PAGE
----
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While traveling in Germany I heard MANY people use "schuldigung," and little else. Just as I heard, "tut Mir leid" more than "es tut Mir leid." Many things are shortened in speech, which can make it difficult, but not impossible, to understand. Plus, there were a lot of "grüß Gott"'s going around in Munich! :D I rarely heard, "Guten Tag," but frequently heard, "Tag" or, "morgen" or just, "hallo."

If you think about it, we do this all the time in English, too. We greet with, "hello" or "morning," we say, "s'cuse me," or just, "sorry" quite often; I'm pretty sure programs don't really teach this as its very conversational. Try to mimic what the locals say, and I doubt you will be misunderstood...even if some things are shortened, as long as they are similar. :)

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December 13, 2011
22:01
a 1914
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theverve said:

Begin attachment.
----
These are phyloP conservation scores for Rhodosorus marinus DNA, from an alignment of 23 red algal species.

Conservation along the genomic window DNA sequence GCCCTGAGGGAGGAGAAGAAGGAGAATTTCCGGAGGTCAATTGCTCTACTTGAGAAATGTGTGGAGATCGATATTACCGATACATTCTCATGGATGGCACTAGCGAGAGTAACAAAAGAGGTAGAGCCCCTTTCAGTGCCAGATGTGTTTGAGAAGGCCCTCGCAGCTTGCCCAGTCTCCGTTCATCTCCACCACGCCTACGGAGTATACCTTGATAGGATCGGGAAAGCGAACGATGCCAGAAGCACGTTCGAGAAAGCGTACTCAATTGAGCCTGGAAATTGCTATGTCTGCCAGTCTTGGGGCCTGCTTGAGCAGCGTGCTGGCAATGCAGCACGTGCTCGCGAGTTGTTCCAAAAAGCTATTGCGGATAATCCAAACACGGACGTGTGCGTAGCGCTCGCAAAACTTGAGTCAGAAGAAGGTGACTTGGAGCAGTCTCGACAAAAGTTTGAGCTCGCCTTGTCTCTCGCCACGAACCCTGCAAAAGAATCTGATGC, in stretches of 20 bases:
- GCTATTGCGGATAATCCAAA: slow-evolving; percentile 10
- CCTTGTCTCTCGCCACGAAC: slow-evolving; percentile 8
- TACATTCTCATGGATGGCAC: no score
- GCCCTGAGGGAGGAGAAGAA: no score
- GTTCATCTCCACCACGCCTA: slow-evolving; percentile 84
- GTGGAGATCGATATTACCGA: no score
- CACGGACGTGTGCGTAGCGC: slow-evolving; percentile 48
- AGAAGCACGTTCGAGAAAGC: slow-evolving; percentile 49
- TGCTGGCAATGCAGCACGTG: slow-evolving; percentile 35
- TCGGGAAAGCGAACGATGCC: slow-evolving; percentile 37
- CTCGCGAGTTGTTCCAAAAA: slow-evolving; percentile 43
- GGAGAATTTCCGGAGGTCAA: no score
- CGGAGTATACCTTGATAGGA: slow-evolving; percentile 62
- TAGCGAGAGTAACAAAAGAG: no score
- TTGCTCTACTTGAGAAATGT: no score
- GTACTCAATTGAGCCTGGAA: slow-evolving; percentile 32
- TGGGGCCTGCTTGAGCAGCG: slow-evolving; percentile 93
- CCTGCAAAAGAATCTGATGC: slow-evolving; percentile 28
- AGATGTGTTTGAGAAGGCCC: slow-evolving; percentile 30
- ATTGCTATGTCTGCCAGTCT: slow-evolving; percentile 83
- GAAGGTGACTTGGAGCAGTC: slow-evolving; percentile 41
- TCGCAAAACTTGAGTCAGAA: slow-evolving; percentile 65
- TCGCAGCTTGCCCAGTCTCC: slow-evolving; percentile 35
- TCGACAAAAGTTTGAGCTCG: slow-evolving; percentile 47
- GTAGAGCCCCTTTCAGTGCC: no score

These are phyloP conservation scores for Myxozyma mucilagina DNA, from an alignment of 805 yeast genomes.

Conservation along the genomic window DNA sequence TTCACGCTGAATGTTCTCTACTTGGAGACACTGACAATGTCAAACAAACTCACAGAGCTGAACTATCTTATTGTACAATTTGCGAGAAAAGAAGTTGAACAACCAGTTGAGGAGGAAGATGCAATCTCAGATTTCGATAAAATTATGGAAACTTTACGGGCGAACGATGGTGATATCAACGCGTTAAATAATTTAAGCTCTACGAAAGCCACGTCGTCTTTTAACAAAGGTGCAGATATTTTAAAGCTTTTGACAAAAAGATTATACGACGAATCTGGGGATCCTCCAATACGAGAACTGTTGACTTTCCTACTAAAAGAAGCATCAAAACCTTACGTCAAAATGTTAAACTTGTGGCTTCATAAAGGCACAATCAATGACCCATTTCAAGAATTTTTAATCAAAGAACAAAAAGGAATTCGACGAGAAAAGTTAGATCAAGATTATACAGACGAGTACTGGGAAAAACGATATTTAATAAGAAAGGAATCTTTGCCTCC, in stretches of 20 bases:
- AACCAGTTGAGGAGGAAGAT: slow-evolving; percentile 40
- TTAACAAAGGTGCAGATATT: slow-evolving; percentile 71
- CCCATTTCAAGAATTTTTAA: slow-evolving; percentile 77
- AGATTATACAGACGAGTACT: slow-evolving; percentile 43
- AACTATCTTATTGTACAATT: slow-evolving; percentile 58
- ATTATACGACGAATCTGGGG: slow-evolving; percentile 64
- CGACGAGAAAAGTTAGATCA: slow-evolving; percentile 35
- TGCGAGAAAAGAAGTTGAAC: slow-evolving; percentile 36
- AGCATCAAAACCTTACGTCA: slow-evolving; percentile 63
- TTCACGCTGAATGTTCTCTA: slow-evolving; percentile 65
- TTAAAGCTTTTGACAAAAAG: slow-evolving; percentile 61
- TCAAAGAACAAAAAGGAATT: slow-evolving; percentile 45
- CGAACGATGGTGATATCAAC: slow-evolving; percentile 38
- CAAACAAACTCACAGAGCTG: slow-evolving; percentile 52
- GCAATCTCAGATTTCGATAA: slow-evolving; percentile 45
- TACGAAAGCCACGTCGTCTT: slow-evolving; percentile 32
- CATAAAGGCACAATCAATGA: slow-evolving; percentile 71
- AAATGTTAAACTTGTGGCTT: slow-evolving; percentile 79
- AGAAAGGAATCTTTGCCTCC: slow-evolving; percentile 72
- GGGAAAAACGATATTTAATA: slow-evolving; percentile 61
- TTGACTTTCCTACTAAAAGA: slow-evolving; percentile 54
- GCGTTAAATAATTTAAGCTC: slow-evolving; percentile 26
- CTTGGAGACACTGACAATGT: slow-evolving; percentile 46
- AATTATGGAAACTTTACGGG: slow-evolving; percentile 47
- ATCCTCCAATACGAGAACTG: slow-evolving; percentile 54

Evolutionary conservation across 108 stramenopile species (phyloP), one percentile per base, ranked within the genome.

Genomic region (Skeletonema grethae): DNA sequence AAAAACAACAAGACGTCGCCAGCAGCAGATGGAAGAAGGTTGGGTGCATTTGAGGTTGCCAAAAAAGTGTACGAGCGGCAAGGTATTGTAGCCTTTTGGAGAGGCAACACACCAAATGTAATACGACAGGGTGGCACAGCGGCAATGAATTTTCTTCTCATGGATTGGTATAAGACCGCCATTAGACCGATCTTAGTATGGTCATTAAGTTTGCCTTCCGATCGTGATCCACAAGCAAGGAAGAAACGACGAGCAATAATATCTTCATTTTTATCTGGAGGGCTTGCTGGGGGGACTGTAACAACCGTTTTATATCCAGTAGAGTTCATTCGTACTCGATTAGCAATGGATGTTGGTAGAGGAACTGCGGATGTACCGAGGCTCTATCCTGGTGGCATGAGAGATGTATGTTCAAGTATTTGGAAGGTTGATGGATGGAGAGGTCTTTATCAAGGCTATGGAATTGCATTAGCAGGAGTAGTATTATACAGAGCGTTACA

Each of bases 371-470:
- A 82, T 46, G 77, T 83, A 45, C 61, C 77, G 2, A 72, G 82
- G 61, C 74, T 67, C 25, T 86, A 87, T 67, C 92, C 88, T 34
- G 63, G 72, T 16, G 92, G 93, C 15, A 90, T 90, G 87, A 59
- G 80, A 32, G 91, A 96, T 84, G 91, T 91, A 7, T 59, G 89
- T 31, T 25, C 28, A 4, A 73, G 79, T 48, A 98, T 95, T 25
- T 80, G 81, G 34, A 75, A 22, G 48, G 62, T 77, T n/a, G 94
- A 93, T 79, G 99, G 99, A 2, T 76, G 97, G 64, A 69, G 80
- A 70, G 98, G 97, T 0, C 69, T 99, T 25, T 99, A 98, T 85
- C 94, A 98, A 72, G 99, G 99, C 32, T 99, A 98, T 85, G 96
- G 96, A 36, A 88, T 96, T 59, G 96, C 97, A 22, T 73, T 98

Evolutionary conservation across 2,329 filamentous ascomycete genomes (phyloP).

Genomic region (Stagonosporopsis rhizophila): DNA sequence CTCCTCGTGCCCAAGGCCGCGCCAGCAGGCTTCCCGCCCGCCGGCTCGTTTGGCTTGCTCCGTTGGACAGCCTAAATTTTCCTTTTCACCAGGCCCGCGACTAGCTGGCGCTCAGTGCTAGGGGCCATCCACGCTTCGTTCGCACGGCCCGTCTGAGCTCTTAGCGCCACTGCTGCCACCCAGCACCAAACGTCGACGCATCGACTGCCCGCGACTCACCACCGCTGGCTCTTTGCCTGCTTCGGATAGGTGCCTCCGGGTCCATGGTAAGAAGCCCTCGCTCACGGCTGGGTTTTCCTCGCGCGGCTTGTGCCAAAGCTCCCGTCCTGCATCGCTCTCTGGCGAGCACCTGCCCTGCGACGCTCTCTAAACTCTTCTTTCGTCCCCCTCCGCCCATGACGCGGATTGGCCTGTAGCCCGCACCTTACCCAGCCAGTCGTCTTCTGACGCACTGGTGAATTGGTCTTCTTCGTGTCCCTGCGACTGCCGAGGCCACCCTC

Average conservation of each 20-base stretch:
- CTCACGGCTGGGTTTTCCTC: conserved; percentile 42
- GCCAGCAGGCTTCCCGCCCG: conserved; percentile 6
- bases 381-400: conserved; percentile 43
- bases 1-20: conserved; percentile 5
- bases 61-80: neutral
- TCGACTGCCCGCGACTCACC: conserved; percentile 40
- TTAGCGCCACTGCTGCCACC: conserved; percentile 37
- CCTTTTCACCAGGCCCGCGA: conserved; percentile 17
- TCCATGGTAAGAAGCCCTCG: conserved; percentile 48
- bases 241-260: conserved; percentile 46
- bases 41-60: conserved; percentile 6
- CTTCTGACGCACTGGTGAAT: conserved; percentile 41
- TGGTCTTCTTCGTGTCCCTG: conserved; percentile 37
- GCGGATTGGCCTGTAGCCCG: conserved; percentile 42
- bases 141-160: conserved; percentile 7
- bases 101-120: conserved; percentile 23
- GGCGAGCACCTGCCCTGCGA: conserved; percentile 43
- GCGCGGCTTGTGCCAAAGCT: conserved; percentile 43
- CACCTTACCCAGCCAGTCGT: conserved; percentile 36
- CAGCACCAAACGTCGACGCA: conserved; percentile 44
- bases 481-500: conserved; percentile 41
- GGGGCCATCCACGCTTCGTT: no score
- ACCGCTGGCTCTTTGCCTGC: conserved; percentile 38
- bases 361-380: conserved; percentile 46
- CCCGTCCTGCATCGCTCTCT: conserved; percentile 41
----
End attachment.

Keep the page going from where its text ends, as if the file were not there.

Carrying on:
So , I learned to pronounce "Entschuldigen" by the Byki flashcard program and I thought I got it down pat.  Then I watched the German soap opera "Verbotene Liebe" and now I've gone nuts.

 

Oh, and if you're going to watch German soap operas, watch the best one: Alles was zählt

http://rtl-now.rtl.de/alles-was-zaehlt.php

Of the other free shows I can only recommend "Alarm für Cobra 11" (which is great if you like unnecessary explosions and car chases!) and "Wer wird Millionär" (German "who wants to be a millionaire", Günther Jauch is a great game show host)

Sorry that was Off-Topic :)

December 16, 2011
03:31
theverve

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Thank you all for helping.  A very sweet explanation a1914. Will you be my mentor?  I only watch VL cause some of the storylines are available on Youtube with subs.  What's the show about on that site?  It's all in German!  Where's the first ep. button?   Is anything subbed?